The quintessence of the event, which took place in the boardroom of the Academic Council of the Law Faculty of the Yuriy Fedkovych Chernivtsi National University on February 12, 2020, is most appropriately captured in this title.
Participants of the University project team of the grant project “Mediation: Training and Society Transformation / MEDIATS” of EU Program ERASMUS+ KA2: CBHE organized a workshop for members of the Public Law Department of the University, which, in its content, has become a form of report of the project team on the results of its members’ learning of European mediation experience during their training visits in February 2019 to the Breda Business Academy (Netherlands), in December 2019 to the University of Turiba (Riga, Latvia) and in January 2020 to the Catholic University of San Antonio, Murcia (Spain).
Ruslana Havrylyuk, manager of the project team and Head of the Department of Public Law, acquainted the participants with European methods of using the mediation pyramid in the training of mediators. Pavlo Bartusiak, a member of the project team, disclosed the content of the mediation matrix and introduced the European methods to its use in the training of mediators. Maryna Fedorchuk dedicated her speech to the necessity and importance of differentiating mediation and negotiation in the training of mediators. Illia Yuriichuk shared the European methods of applying the role-playing game “Pirouette” in the training of mediators. Heorhii Moisei informed the attendees about the European methods of using the Offman’s Quadrant in the training of mediators, acquired during the training visits mentioned above.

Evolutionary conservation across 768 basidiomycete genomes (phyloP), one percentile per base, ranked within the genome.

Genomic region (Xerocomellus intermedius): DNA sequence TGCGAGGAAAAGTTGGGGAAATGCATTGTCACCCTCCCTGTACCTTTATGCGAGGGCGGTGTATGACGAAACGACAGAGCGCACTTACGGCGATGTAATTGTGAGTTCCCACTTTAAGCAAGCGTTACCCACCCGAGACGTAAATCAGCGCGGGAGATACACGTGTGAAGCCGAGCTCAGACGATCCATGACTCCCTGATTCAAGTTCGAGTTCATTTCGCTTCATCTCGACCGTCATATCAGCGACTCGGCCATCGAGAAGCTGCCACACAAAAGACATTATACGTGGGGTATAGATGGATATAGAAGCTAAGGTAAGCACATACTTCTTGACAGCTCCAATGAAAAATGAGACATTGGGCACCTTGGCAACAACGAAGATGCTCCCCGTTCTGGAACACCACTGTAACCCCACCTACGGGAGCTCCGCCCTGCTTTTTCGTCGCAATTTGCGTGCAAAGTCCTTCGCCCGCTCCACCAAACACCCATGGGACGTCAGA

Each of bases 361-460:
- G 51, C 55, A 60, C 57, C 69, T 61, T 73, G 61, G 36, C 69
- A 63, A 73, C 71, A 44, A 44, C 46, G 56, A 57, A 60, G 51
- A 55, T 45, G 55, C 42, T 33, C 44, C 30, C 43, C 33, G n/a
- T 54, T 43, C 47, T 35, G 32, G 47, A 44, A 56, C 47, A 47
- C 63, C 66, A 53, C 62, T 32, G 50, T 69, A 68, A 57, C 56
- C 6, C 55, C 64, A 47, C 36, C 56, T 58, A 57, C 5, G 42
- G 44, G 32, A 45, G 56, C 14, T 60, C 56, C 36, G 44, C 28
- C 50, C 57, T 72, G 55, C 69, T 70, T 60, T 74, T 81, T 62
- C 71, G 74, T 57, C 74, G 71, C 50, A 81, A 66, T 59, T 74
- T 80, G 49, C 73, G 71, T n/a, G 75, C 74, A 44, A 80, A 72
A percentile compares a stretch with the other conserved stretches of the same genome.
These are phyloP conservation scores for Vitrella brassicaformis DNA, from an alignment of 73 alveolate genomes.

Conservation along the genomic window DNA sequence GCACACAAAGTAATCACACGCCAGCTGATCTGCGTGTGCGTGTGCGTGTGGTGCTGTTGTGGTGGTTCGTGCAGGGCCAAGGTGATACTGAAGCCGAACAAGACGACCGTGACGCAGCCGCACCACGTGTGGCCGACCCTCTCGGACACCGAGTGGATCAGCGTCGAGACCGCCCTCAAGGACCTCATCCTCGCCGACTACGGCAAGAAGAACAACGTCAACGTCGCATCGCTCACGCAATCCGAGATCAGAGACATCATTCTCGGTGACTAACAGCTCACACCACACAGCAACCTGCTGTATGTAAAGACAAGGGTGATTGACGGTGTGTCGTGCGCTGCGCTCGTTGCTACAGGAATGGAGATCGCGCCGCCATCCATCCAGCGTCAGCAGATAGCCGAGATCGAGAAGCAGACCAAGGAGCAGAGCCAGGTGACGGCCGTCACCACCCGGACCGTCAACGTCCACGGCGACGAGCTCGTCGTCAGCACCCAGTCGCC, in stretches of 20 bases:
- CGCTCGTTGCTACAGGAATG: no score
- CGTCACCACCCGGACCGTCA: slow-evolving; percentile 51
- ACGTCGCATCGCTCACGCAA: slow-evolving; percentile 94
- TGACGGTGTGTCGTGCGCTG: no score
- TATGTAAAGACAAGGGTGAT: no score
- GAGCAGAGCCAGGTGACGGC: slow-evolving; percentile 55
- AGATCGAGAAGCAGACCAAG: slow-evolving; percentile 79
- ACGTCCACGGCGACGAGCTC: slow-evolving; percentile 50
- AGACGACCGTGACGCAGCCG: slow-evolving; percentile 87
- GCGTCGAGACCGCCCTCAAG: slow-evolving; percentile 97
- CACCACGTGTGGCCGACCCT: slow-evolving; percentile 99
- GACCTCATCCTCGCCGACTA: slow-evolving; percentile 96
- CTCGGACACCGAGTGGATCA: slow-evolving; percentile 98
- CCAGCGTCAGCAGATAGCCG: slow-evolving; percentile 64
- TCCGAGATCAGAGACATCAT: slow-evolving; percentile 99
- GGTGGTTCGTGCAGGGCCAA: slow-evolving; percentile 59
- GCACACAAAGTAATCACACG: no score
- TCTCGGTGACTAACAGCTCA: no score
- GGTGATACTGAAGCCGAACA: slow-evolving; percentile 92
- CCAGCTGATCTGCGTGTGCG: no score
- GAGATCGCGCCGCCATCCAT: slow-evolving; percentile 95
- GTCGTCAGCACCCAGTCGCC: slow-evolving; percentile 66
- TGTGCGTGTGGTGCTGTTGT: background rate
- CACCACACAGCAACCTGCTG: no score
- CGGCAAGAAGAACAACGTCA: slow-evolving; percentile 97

There was a lively discussion of the speeches of the members of the project team, both themselves and members of the department, who do not participate formally in the project. In particular, a member of the project team, Dean of the Faculty of Law Professor Petro Patsurkivskyy drew attention to the fact that in European countries, mediation is seen above all as a certain value that cannot be reduced only to techniques, technologies and methods of conflict resolution. The last are mediator tools and no more. Mediation as a whole is a certain type of culture of society. This culture, on the one hand, is a precondition for the effectiveness of mediation practices, and on the other, it is largely a consequence of the rooting and systematic application of these practices.
The workshop became at the same time an effective form of teaching all members of the Public Law Department the axioms of mediation. It deserves to be repeated with relevant features throughout the faculty, both for teaching staff and students.
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